(9)       Based on the assessment of the 2013 Stability Programme pursuant to Council Regulation (EC) No 1466/97, the Council is of the opinion that despite considerable consolidation efforts that brought the headline deficit down from 7.5 % of GDP in 2009 to 4.8 % in 2012, France is not expected to correct its excessive deficit by 2013 as recommended by the Council in late 2009. This is linked notably to a worse economic environment than expected at the time the recommendation was made which was only partly compensated by windfall revenues, while the effort was somewhat backloaded. The macroeconomic scenario underpinning the budgetary projections in the programme is plausible for 2013 but overly optimistic for 2014. In particular, the authorities anticipate that after a standstill in 2012 (0%) and in 2013 (+0.1%), GDP will grow by 1.2% in 2014 while assuming that fiscal measures are taken to bring the general government deficit to 2.9% of GDP. By comparison, the Commission forecasts that GDP will grow by 1.1% in 2014 based on a no-policy-change assumption, a scenario which only takes into account measures that have been adopted or sufficiently specified and hence forecasts a deficit of 4.2% of GDP. The main objective of the budgetary strategy outlined in the programme is to achieve the medium-term objective (MTO), which is a balanced budget in structural terms, as in last year's programme. This is more ambitious than required by the Stability and Growth Pact. The target year for reaching the MTO is 2016, compared with 2015 in the previous stability programme. The planned headline deficit set by the stability programme is consistent with a correction of the excessive deficit by 2014, one year after the revised deadline set by the Council under the excessive deficit procedure in late 2009. Given the overly optimistic growth forecast in the programme for 2014, unless additional measures are taken to substantially reinforce the effort for that year, the Council considers that the fiscal effort envisaged by the authorities is not compatible with an actual correction of the excessive deficit by 2014. Planned savings and additional revenue also lack specifics. In these circumstances, measures need to be specified for both 2014 and 2015 to credibly ensure that the excessive deficit is corrected by 2015 at the latest [as recommended by the Council]. In 2016, the structural balance, as recalculated by the Commission, is expected to be -0.4 % of GDP (-0.3 % in 2017) and thus the MTO would not be reached by the end of the programme horizon. Progress towards the MTO in that year is expected to represent 0.3% of GDP, which is below the 0.5% of GDP benchmark. The general government debt has increased substantially since the beginning of the crisis. Starting from 64.2% in 2007, the ratio of debt to GDP reached 90.2% in 2012 and is projected to increase further to 96.2% by 2014 according to the Commission services' 2013 Spring Forecast. The authorities expect the debt ratio to peak at 94.3% of GDP in 2014 and then to drop to 88.2% in 2017. France will be in a transition period from 2016 regarding compliance with the debt criterion.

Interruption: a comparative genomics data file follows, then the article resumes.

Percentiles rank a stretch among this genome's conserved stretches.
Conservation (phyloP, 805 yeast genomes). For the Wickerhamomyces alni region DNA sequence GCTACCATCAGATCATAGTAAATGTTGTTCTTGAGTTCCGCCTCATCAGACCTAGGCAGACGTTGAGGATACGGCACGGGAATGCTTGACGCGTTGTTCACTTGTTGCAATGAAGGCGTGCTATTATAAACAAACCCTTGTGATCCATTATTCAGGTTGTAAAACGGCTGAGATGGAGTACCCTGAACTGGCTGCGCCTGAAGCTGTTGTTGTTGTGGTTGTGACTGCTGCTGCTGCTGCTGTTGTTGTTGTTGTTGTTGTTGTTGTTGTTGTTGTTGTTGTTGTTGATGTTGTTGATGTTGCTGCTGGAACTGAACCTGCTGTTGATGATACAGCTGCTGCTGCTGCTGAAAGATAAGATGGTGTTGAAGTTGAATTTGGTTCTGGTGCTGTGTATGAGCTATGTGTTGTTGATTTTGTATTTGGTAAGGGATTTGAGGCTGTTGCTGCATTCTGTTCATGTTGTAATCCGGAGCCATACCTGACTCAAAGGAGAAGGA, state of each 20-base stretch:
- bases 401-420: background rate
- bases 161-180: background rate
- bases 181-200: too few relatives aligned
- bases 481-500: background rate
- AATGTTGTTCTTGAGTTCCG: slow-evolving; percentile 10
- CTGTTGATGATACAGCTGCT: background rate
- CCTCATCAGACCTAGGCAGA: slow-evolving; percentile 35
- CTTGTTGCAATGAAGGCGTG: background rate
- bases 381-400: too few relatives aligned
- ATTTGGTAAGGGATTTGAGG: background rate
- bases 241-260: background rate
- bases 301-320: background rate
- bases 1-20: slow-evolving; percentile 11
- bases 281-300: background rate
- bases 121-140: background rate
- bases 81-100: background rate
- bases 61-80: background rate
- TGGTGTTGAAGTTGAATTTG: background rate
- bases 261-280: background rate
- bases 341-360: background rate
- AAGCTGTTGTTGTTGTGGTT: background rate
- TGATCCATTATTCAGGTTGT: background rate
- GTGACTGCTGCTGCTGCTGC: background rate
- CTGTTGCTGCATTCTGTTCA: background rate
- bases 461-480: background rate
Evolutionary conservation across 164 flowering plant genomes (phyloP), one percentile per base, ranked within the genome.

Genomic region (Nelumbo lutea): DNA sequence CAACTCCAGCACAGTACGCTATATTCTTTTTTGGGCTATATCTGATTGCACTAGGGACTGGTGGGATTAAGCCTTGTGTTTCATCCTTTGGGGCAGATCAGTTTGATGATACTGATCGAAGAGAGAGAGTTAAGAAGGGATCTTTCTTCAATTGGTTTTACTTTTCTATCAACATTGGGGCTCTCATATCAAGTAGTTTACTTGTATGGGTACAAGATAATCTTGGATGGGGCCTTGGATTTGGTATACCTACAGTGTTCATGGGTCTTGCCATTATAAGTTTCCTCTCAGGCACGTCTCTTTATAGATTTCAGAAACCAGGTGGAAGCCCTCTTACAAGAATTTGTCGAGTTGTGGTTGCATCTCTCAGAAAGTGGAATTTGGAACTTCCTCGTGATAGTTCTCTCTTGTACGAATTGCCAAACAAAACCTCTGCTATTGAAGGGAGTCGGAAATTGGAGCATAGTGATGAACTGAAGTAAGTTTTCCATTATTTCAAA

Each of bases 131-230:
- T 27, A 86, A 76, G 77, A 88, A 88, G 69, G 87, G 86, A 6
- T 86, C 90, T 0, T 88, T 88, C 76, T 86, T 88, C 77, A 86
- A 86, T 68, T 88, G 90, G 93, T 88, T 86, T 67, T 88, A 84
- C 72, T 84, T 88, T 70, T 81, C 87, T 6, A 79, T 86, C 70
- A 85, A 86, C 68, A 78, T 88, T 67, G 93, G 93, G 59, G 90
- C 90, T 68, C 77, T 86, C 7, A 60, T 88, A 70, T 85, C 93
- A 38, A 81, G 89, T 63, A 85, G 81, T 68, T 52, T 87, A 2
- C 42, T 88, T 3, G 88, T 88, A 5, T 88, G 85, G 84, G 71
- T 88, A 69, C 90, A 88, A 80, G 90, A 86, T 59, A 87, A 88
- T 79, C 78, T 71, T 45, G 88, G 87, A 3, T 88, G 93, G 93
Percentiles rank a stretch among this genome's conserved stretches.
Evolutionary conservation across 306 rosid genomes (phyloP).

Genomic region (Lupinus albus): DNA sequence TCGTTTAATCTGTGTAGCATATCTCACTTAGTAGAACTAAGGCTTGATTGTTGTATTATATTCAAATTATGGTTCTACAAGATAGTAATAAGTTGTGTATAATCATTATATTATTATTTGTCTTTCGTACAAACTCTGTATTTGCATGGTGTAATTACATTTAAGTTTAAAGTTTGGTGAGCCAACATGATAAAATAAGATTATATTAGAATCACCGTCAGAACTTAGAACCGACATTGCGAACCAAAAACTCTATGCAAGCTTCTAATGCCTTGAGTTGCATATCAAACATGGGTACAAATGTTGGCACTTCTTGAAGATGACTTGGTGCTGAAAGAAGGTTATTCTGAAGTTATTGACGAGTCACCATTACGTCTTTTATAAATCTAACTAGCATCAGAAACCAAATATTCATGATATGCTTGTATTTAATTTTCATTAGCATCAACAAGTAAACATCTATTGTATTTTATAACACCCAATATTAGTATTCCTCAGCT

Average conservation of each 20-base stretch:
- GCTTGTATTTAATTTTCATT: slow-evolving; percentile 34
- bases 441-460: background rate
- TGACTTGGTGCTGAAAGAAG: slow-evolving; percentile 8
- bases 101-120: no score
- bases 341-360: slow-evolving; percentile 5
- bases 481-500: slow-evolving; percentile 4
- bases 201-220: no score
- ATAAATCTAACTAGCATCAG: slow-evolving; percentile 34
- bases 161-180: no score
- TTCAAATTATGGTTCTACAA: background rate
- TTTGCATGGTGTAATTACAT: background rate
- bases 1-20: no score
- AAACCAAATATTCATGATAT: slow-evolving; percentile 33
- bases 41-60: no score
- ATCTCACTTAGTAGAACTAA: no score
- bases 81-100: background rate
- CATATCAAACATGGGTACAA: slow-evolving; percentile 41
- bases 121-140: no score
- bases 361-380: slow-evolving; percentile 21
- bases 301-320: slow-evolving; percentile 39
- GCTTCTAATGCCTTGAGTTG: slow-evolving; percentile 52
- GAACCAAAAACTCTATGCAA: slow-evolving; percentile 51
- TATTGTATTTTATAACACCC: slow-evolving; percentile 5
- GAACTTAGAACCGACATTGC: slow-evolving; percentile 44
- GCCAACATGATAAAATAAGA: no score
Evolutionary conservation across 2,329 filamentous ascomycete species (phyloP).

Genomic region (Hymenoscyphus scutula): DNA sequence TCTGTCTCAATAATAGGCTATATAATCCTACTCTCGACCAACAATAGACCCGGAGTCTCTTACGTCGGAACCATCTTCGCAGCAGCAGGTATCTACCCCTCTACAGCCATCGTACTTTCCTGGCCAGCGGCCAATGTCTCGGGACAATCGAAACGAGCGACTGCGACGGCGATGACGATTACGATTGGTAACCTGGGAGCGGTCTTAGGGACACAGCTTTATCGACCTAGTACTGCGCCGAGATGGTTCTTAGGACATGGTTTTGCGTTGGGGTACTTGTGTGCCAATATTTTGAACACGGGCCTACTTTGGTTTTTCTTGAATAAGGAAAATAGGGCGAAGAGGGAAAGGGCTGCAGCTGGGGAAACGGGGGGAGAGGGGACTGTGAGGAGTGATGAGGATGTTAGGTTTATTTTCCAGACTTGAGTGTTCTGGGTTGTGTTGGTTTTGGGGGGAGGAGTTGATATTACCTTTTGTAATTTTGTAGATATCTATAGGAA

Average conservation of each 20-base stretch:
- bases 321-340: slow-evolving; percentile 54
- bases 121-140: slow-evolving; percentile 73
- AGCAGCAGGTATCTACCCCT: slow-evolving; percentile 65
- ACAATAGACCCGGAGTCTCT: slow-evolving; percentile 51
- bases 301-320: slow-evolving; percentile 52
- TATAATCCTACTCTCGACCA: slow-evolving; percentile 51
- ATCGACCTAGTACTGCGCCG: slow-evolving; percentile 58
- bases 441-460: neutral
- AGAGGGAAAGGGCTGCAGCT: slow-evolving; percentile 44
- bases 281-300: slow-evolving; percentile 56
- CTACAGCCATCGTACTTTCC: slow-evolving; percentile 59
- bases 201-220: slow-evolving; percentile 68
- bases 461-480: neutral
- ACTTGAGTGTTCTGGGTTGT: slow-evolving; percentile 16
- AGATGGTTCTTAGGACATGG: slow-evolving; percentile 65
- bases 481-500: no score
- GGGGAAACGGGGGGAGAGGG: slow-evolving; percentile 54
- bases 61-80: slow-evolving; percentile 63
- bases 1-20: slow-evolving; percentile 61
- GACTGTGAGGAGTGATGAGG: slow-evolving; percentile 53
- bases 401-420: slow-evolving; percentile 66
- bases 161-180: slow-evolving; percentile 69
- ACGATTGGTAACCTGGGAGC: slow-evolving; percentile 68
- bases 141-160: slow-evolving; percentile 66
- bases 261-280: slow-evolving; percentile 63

(10)     Given the high and still increasing debt and the fact that the deadline to correct the excessive deficit is postponed again, [to 2015], it is all the more important that the 2013 budget is strictly implemented and substantial consolidation efforts are firmly pursued in subsequent years. In particular, it is crucial that France’s public spending grows significantly less rapidly than potential GDP as improvements in the structural deficit have so far been mainly revenue based. In this respect, the on-going public spending review ('Modernisation de l’action publique'), whose scope includes local government and social security administrations in addition to central government, should provide indications to further improve the efficiency of public expenditure. There is also room for further streamlining of the different administrative layers and competences in order to achieve further synergies, efficiency gains and savings. The planned new decentralisation law should address this issue. In view of the expected increase over the medium-and long-term in public health care expenditure, future public expenditure on health care requires greater scrutiny and efficiency, in particular in pharmaceutical spending. The most recent projections by the Pensions Advisory Council ('Conseil d'orientation des retraites') point to persistent deficits of the pensions system by 2018, contrary to the 2010 reform objective of achieving a balanced system by that time. In addition, the partial rollback of the 2010 reform goes against the Council recommendation. Hence, the pension system will still face large deficits by 2020 and new policy measures are urgently needed to remedy this situation while preserving the adequacy of the system. Such measures could include further increasing both the minimum and the full-pension retirement ages as well as the contribution period to obtain a full pension, adapting the indexation rules and reviewing the currently numerous exemptions to the general scheme for specific categories of workers. Given its negative impact on the cost of labour, an increase in the level of social security contributions should be avoided. In light of the public finance challenge faced by France, it is of critical importance that fiscal measures are complemented by increased efforts to pursue structural reforms in order to support and increase the long-term growth potential of the French economy.